FIG. 1 is a diagrammatic longitudinal sectional view of the end of a condensation tube that is used for blow-off devices of the hereinaforementioned type and which is provided with a flat base member at the mouth thereof; and
FIG. 2 is a somewhat enlarged view corresponding to that of FIG. 1 of another embodiment of the invention wherein the base member at the mouth of the condensation tube end is a conical insert member.
Referring now to the drawing and first, particularly, to FIG. 1 thereof, there is shown a condensation tube 1 having an outlet or outflow end 1a with which it is immersed in a water receiver or condensation chamber W. A gas or air cushion G is located above the water receiver W. To stabilize the condensation, steam or a steam-air mixture is blown off into the water of the water receiver W through lateral outlet openings 4 defined in part by a base member 3 located at the mouth of the condensation tube 1 for limiting the discharging flows of steam in axial direction of the tube, the lateral outlet openings 4 subdividing the steam flow and the bubbles produced in the volume of water W. In accordance with the invention, the outlet openings 4 are formed as slots widening toward the end 1a of the condensation tube 1 and distributed in mutually spaced relationship over the periphery of the outlet or outflow end 1a of the tube 1. In the illustrated embodiment, the slots 4 have the shape of an acute triangle, eight triangular slots 4 being uniformly distributed over the periphery of the outlet or outflow end or tube mouth 1a. The slots 4 have an axial length a that is substantially 0.8 to 1.5 times the inner diameter di of the tube 1, and the vertex angle of the triangle constitutes an aperture angle α=11°. This is elucidated by the diagrammatically illustrated apex angle α1. A preferred range of values for the aperture angle α lies between 10° and 15°. Trapezoidal tube tongues 5 remain between the triangular slots 4, the ends of the tongues 5 at the base member 3 of the tube mouth being welded thereto. The mutual spacing of adjacent slots 4 in vicinity of the bases 4a of the triangular slots 4 or, in other words, the width of the tube tongue ends 5 is equal to at least 1/4 the length of the base 4a of a triangular slot 4, and preferably to about 1/2 to 1 length of the slot base 4a. The base member 3 at the tube mouth and the ends of the tube tongues are mutually secured by a welding seam 6.
FIG. 2 shows an especially advantageous embodiment of the invention for blowing off small mass-flows and that is provided at the tube mouth thereof with a base member formed as a conical insert 30 having a cone apex 31 extending inwardly into the interior of the outlet or outflow end 1a of the condensation tube 1. The cone apex 31 is rounded off, and the cone casing surface 32 is inwardly curved (radius of curvature R with a center of curvature M). The attachment of the cone insert 30 corresponds to that of the base member 3 at the tube mouth, the cone insert 30 i.e., the overlapping marginal edge 33 of the disc-shaped foot portion 34 thereof, is welded to the ends of the tongues 5 by the welding seams 6. In other respects, the construction of the embodiment of FIG. 2 corresponds to that of the embodiment of FIG. 1, like parts in both embodiments bearing the same reference numerals in both figures. The cooperation of the slots 4 with the flow guidance surfaces at the cone apex 31 and at the lateral cone surface 32 produces an especially advantageous blow-off characteristic supported or assisted by diffurser action even for small mass flow densities, in a manner that, thereby, return flow of the water during the condensation process is effectively diminshed. This diffuser action is produced especially for a cone height h that is at least 1/4, but preferably 1/2 to 1/1 of the slot height a as viewed in FIG. 2, and with the illustrated concave outline of the cone surface 32.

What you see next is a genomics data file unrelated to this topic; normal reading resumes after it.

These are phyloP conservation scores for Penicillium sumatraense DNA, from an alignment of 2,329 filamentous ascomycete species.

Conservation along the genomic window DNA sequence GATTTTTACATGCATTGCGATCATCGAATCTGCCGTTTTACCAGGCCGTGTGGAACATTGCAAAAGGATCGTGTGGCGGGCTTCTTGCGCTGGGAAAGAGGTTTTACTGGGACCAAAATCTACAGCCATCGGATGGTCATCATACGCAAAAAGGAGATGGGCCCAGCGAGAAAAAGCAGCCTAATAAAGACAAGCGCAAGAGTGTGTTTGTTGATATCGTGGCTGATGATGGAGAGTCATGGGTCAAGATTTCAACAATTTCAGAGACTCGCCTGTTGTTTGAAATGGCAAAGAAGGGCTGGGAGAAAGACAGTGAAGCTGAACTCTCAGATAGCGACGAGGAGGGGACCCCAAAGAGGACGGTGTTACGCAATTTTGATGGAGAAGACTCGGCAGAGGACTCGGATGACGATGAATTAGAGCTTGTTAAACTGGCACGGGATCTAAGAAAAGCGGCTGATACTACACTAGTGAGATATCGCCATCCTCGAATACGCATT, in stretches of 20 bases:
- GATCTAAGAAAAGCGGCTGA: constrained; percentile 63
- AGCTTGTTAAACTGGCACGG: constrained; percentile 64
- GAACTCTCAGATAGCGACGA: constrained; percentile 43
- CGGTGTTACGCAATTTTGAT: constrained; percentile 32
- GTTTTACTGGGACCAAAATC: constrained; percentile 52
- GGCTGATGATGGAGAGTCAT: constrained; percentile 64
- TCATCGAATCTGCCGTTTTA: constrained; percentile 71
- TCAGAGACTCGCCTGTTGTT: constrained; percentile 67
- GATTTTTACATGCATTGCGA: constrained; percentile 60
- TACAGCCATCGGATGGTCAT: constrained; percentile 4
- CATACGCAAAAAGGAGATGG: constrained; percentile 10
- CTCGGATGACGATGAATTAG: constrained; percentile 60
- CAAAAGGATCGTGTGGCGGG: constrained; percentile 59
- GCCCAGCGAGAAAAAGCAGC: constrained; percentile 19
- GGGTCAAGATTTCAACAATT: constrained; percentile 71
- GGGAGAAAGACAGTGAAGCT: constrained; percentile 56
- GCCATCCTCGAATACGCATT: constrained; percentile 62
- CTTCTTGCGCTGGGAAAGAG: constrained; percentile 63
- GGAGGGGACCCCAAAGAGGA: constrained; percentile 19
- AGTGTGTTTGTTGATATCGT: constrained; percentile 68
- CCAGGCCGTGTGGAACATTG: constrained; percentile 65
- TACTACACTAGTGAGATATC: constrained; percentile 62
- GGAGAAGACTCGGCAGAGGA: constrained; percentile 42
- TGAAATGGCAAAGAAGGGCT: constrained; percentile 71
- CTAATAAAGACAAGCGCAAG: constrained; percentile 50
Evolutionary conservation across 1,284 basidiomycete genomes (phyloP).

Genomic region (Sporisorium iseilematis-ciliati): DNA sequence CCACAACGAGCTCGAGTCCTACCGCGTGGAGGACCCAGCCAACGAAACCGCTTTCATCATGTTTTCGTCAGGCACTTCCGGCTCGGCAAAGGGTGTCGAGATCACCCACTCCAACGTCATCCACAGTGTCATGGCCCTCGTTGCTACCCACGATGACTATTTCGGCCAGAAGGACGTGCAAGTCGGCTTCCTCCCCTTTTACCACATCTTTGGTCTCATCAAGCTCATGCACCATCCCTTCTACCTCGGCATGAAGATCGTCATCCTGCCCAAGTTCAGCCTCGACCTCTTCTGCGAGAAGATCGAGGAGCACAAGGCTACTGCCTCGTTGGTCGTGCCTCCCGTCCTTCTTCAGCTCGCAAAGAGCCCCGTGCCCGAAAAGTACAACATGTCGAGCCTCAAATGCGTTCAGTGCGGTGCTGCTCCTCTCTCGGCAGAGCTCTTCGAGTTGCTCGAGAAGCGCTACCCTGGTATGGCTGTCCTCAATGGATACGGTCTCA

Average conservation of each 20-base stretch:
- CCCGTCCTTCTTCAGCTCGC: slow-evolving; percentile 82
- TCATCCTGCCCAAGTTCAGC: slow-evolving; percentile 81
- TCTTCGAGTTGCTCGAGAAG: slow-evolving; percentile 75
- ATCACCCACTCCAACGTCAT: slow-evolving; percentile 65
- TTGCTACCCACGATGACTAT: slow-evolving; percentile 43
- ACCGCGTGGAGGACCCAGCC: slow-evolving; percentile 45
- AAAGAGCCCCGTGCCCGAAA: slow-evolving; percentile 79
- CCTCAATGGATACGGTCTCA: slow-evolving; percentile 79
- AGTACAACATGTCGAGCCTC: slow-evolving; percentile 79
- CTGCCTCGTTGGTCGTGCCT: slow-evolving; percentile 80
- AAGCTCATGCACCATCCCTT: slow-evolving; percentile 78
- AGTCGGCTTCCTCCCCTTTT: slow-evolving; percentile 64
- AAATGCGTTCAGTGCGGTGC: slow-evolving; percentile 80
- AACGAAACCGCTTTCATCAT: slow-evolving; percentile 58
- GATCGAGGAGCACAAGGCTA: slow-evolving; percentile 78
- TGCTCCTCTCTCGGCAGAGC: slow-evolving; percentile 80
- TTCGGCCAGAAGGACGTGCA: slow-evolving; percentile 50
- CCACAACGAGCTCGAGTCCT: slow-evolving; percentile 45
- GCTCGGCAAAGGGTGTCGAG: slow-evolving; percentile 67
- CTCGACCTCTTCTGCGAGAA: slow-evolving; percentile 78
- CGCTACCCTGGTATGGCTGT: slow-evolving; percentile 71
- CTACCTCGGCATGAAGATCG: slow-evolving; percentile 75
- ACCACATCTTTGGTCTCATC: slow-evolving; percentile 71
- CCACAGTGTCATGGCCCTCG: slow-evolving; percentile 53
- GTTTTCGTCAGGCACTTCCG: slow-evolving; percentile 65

Also within the scope of the invention of the instant application is an embodiment wherein, deviating from the illustrated embodiments, di <da (one-piece condensation tube 1), the mouth end 1a of the condensation tube 1 being constructed as a separate tube section with an inner diameter corresponding to the outer diameter da of the condensation tube 1, so that this separate tube section is slideable onto the condensation tube 1 and firmly weldable thereto. Furthermore, the base member 3 at the tube mouth can be perforated with bores so that partial steam flows can also discharge in axial direction in finely divided form.
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|U.S. Classification||376/283, 976/DIG.142, 261/123|
|International Classification||G21C9/004, G21C9/00, G21C9/012|
|Cooperative Classification||Y02E30/40, G21C9/012|